By Clyde and Jeff Cremer

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    by: Western Log Home Supply
    Monday, December 8, 2008


    Differential Shrinkage

    To get right to the point, wood cracks due to differential shrinkage! Differential shrinkage occurs because the outer fibers in the shell dry first and begin to shrink. However, the core has not yet begun to dry and shrink, and consequently the shell is restrained from shrinking by the core. Thus the shell goes into tension and the core into compression. With the stresses from the shell and core pulling in opposite directions the wood fibers break and a crack forms.  The larger the wood member, the more stress is exerted to the wood member.


    Lets take an example of a 1x8 board versus an 8x8 timber

    •          The 1x8 board is only one-inch thick so it dries fairly quickly. The stress are minimal and just a few, small surface checks may result.
    •          The much larger 8x8 (8-inches x 8-inches) timber takes a long time to dry which could be as much as six-months. The inside of the timber will stay wet for months while the outside is dried to well below 20-percent moisture content. The stress that is set up within the 8x8 will eventually result in a ½ inch crack or larger on one face to the timber. This crack will go all the way to the center of the timber and usually be on one face only.
    I have seen people cutting a round, “lilly pad” from the end of a log so that they can use it as a cutting board in the kitchen. It looks nice in the green, unseasoned state but after a few weeks it develops a large, pie crack in the piece. It is eventually discarded as unsightly. After throwing it away they wonder what happened to the wood that allowed this to happen.  

    This is just another reason why wood materials should be properly dried before using them in any mode other than for exterior use such as fence posts, landscape timbers or a rough fence. If they are being used where their final moisture content will be 15% or lower, they should be dried prior to milling and installed into their final end use. In this way the seasoning, stress cracks can be aligned in such a way that they are hidden or discarded.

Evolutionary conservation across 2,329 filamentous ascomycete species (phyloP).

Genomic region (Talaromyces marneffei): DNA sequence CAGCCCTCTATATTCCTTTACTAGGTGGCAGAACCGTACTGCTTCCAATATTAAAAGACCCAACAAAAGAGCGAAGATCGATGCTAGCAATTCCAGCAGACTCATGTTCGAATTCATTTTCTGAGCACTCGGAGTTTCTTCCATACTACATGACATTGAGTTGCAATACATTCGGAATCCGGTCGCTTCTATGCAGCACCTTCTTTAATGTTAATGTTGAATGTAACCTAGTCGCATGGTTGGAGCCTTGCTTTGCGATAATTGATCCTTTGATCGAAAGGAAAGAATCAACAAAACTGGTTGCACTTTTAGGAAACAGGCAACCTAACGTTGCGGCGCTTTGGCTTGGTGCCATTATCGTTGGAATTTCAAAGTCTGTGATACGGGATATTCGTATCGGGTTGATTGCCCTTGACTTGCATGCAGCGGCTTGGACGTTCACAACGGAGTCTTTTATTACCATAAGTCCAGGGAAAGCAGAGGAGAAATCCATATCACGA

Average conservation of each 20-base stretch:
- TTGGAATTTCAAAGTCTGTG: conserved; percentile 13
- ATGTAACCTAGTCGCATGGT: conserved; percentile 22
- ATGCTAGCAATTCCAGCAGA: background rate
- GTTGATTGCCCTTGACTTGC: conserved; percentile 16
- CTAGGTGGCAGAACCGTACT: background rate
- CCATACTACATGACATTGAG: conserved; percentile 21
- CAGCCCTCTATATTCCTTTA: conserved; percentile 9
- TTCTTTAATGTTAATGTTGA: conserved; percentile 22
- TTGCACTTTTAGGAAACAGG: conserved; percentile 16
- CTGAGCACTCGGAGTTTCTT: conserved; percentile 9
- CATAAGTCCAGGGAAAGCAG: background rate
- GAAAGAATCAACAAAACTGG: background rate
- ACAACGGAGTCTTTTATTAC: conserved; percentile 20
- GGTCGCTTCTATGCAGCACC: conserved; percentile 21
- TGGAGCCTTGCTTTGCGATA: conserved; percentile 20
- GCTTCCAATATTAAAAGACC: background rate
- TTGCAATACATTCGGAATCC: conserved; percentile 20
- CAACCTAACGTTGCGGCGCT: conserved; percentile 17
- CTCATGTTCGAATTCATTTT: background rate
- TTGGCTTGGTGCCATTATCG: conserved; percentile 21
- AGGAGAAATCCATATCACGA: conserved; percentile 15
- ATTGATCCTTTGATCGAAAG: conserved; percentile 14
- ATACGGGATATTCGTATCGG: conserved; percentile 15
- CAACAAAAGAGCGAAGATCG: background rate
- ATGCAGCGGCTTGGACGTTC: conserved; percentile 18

Preventing Cracks – Proper drying techniques and PEG

    What can be done to prevent this seasoning degradation in wood? With large quantities of lumber, boards to timbers one can only resort to proper drying following the many details that make up the complete process. This can be done with either a kiln or by air drying but many details have to be followed to have the results desired. It is not the purpose of this short subject to outline what must be done to properly dry wood. This will be covered in another article.

    For small, fairly expensive items such as carvings, another method can be used to prevent degradation due to seasoning checks and cracks. This is done using a chemical called polyethylene glycol-1000 or PEG for short. This material looks like a block of paraffin in the solid state but will dissolve in water. The correct method for using this material is to soak the newly carved piece of wood in water for a month or more depending on its size. After it is completely saturated with water it is placed in a solution of PEG and water. It is kept in this solution for several months for best results. The solution should be warm and can be kept this way with a fish bowl heater. After the carving is thoroughly saturated with PEG, it must be dried slowly in a cool environment and out of the sunlight. The result is a wood carving that will not shrink when it dries and thus will not crack.

    The physical explanation for the above process is this: PEG can only be transmitted through the wood if the wood is thoroughly saturated with water. When the PEG enters the cells, it fills the cell walls and the cell lumen located in the center of the cell. When the wood is dried, it cannot shrink because the cell walls are now filled with a solid (PEG) and cannot shrink. If the wood cannot shrink, it cannot crack or split!

    As a final note, I used this method on a piece of sycamore that was buried in a clay pit for nearly 6,000 years. I had it made into a gun stock and after 30 years of use the gun stock looks like new without the slightest hair line crack in any surface of it.

    P.S.  To treat checks and cracks in wood we recommend that you use our chinking and sealant materials found here. If you have any questions regarding drying wood or wood in general just give me a call at 719-547-2135 or visit our website at www.westernloghomesupply.com

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    by: Western Log Home Supply